A recent Sermo Physician Poll supports medical personnel receiving flu vaccines to protect both employees and patients.
The question asked, “Do you support mandatory flu shots for medical personnel?” The results:
- 70% Yes
- 30% No
Why Flu Shots Matter
One endocrinologist who worked in a hospital commented, “The interest is not in minimizing sick days but in protecting immunocompromised or frail patients who come for care. All hospitalized patients are also offered immunization though I would assume there are no negative consequences to refusal.”
As we reported earlier, some facilities, like Johns Hopkins, require the flu shot or terminate the employee. Another doctor noted a more novel approach for compliance. “The flu vaccine is mandatory for all employees. If anyone refuses, they would need to wear a face mask at work for the entire flu season. Not surprisingly, we have 100% compliance.”
The CDC tracks the numbers annually of the general population receiving the flu vaccine. Last flu season was a five-year high for compliance rate. Across the U.S., 58.9 percent of children and 42.2 percent of adults received vaccinations. The CDC added:
Based on a study of the 2012–13 flu season, flu vaccination … prevented an estimated 6.6 million illnesses, 3.2 million medically attended illnesses, and 79,260 hospitalizations.
Compliance did vary greatly by state. South Dakota had the highest compliance rate of 57.4 percent and Nevada had the lowest at 36.4 percent.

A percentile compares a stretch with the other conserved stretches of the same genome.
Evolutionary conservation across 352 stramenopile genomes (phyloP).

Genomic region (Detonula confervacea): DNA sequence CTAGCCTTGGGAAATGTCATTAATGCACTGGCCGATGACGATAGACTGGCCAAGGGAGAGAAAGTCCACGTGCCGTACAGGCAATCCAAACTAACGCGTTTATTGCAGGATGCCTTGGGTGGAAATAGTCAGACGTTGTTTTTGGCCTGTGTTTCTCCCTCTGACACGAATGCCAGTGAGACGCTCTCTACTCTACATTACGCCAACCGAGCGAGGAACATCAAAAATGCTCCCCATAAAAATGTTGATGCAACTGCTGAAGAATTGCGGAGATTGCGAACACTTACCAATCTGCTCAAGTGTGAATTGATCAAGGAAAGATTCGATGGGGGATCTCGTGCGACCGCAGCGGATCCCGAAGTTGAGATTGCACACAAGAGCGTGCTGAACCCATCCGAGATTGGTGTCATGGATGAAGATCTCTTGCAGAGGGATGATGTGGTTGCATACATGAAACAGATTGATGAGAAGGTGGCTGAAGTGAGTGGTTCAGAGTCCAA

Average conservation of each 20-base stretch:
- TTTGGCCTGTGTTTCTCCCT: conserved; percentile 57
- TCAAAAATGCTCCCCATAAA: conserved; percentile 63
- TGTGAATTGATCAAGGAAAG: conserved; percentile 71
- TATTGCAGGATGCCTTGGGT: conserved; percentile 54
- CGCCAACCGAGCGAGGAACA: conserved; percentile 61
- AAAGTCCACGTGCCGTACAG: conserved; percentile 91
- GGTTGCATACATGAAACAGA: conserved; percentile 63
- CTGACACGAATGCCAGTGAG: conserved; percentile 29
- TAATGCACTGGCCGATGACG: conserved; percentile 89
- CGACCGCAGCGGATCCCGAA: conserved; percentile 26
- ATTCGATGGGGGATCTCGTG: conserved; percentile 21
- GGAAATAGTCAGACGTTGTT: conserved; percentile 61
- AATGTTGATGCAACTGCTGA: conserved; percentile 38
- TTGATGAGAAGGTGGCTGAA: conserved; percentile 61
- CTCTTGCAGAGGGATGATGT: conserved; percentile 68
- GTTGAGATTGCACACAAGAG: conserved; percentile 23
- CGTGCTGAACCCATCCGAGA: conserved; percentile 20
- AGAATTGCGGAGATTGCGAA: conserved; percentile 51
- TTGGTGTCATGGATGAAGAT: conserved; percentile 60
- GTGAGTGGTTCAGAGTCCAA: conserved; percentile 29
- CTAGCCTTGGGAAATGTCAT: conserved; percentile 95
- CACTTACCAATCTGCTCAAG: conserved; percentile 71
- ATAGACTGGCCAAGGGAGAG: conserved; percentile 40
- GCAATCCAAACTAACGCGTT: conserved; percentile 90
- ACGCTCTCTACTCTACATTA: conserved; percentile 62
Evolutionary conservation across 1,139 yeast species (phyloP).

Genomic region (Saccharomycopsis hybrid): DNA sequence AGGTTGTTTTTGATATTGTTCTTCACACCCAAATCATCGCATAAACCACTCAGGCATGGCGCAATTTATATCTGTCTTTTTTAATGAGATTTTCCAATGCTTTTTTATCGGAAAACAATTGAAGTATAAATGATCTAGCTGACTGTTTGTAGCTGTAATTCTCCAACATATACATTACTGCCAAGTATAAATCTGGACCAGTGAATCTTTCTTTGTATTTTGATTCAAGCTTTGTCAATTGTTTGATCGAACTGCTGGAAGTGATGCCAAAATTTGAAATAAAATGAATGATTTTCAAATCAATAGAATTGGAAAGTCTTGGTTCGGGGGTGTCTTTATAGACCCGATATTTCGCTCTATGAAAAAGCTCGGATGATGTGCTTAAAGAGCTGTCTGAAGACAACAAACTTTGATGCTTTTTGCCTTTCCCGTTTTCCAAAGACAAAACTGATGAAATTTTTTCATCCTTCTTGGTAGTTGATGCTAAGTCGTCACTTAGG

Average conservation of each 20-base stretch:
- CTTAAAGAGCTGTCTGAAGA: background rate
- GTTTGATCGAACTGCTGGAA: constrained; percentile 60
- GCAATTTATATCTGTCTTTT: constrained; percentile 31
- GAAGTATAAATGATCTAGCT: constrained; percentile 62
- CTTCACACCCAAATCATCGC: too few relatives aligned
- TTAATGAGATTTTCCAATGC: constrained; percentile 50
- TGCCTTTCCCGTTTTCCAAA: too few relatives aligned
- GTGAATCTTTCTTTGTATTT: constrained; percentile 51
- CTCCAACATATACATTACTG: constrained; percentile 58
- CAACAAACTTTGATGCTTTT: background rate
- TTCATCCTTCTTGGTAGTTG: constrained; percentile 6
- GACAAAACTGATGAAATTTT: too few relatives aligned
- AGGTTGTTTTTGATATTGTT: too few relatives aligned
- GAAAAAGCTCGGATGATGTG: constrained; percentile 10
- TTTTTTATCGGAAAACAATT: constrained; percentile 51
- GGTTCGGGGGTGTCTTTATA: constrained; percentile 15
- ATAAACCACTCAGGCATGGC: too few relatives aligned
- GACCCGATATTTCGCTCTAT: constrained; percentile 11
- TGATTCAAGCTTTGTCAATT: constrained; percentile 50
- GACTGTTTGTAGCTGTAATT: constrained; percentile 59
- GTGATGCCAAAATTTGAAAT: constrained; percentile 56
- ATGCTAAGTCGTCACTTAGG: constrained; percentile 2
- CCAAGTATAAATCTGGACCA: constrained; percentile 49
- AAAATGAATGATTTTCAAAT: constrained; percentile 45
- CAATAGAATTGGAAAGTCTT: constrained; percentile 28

Some theorize the increase in vaccination could be due to the anti-vaccination movement which supports other immune-boosting strategies such as eating well and avoiding sick people. Sermo columnist Linda Girgis, MD, family practitioner recently debunked many of the myths common in the “anti-vaxx” movement.”
A Warning for This Year’s Flu Season
Early indicators suggest the predominant strains for the 2014 – 2015 flu season will be influenza A (H3N2) and influenza B. However, Ascel Bio Vice President and Infectious Disease Forecaster, James Wilson, M.D. said there is an issue with the nasal spray vaccine (“FluMist”) this season, it might not be as effective against H1N1 (swine flu) as in prior years:
“As forecasted, we are seeing an H3N2-dominant type A season, so concerns about whether the vaccine will protect against H1N1 infection is not looking relevant at this moment in the season. We will of course continue to monitor the season in the coming months to see how much H1N1 activity there ultimately is.”
As a physician do you prefer using a shot or the nasal spray for your patients?
Physicians Strongly Support Childhood Vaccinations
Doctors know the threat of low vaccination rates. We have seen diseases cropping back up that had been under control such as whooping cough in California and measles in the New York area. Another vaccination poll, conducted in August, showed 79 percent of physicians think unvaccinated children should not be allowed to attend school.
As a physician, do you get an annual flu shot? Do you think medical personnel should be required to vaccinate or risk losing their jobs? Do you think wearing a mask is enough encouragement for medical personnel to receive a shot? We will be discussing this more inside Sermo, if you’re an M.D. or D.O. please join us.